According to Dysart, between 1946 and 1967, the NVI “rendered 17 significant signals,” of which 14 proved to be right (an average of 4.32% from the final high or low) and 3 wrong (average loss of 6.33%). However, NVI “seriously erred” in 1963-1964 and in 1968, which concerned him. In 1969, Dysart reduced the weight he had previously given to the NVI in his analyses because NVI was no longer a “decisive” indicator of the primary trend, although it retained an “excellent ability to give us ‘leading’ indications of short-term trend reversals.”

A probable reason for the NVI losing its efficacy during the mid-1960s may have been the steadily higher NYSE daily volume due to the dramatic increase in the number of issues traded so that prices rose on declining volume. Dysart’s NVI topped out in 1955 and trended down until at least 1968, although the DJIA moved higher during that period. Norman G. Fosback has attributed the “long term increase in the number of issues traded” as a reason for a downward bias in a cumulative advance-decline line. Fosback was the next influential technician in the story of NVI and PVI.

Fosback’s Variations

Fosback studied NVI and PVI and in 1976 reported his findings in his classic Stock Market Logic. He did not elucidate on the indicators’ background or mentioned Dysart except for saying that “in the past Negative Volume Indexes have always [his emphasis] been constructed using advance-decline data….” He posited, “There is no good reason for this fixation on the A/D Line. In truth, a Negative Volume Index can be calculated with any market index - the Dow Jones Industrial Average, the S&P 500, or even ‘unweighted’ market measures…. Somehow this point has escaped the attention of technicians to date.”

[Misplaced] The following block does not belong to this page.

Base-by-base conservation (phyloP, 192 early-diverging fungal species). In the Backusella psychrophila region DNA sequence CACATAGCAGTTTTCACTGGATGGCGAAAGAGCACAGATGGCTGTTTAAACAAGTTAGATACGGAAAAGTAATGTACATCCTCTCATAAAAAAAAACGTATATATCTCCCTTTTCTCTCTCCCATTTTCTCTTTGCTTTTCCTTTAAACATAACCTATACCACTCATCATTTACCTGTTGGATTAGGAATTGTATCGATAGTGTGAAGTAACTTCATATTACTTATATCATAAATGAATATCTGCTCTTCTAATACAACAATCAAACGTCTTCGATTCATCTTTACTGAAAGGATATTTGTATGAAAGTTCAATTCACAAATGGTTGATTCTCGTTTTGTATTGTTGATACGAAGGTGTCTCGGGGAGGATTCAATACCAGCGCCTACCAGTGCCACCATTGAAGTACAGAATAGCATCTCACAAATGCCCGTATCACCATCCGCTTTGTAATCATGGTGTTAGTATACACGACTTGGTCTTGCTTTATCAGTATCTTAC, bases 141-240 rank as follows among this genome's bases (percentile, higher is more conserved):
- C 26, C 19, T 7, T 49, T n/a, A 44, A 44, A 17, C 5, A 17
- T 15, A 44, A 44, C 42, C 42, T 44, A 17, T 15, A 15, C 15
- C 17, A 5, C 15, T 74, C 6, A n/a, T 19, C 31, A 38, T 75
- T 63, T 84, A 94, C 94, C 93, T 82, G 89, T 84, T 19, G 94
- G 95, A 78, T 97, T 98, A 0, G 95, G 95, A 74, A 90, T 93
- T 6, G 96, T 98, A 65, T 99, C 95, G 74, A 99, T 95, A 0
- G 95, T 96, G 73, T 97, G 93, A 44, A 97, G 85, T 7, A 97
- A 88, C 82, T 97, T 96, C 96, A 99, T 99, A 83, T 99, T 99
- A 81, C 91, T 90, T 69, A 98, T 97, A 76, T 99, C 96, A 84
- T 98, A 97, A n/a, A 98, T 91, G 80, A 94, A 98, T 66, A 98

The point had not been lost on Dysart, who wrote in Barron’s, “we prefer to use the issues-traded data [advances and declines] rather than the price data of any average because it is more all-encompassing, and more truly represents what’s happening in the entire market.” Dysart was a staunch proponent of using advances and declines.

Fosback made three variations to NVI and PVI:

1. He cumulated the daily percent change in the market index rather than the difference between advances and declines. On negative volume days, he calculated the price change in the index from the prior day and added it to the most recent NVI. His calculations are as follows:

If Ct and Cy denote the closing prices of today and yesterday, respectively, the NVI for today is calculated by

and the PVI is calculated by:

2. He suggested starting the cumulative count at a base index level such as 100.

3. He derived buy or sell signals by whether the NVI or PVI was above or below its one-year moving average.

Fosback’s versions of NVI and PVI are what are popularly described in books and posted on Internet financial sites. Often reported are his findings that whenever NVI is above its one-year moving average there is a 96% (PVI - 79%) probability that a bull market is in progress, and when it is below its one-year moving average, there is a 53% (PVI - 67%) probability that a bear market is in place. These results were derived using a 1941-1975 test period. Modern tests might reveal different probabilities.

Today, NVI and PVI are commonly associated with Fosback’s versions, and Dysart, their inventor, is forgotten. It cannot be said that one version is better than the other. While Fosback provided a more objective interpretation of these indicators, Dysart’s versions offer value to identify primary trends and short-term trend reversals.

Although some traders use Fosback’s NVI and PVI to analyze individual stocks, the indicators were created to track, and have been tested, on major market indexes. NVI was Dysart’s most invaluable breadth index, and Fosback found that his version of “the Negative Volume Index is an excellent indicator of the primary market trend.” Traders can benefit from both innovations.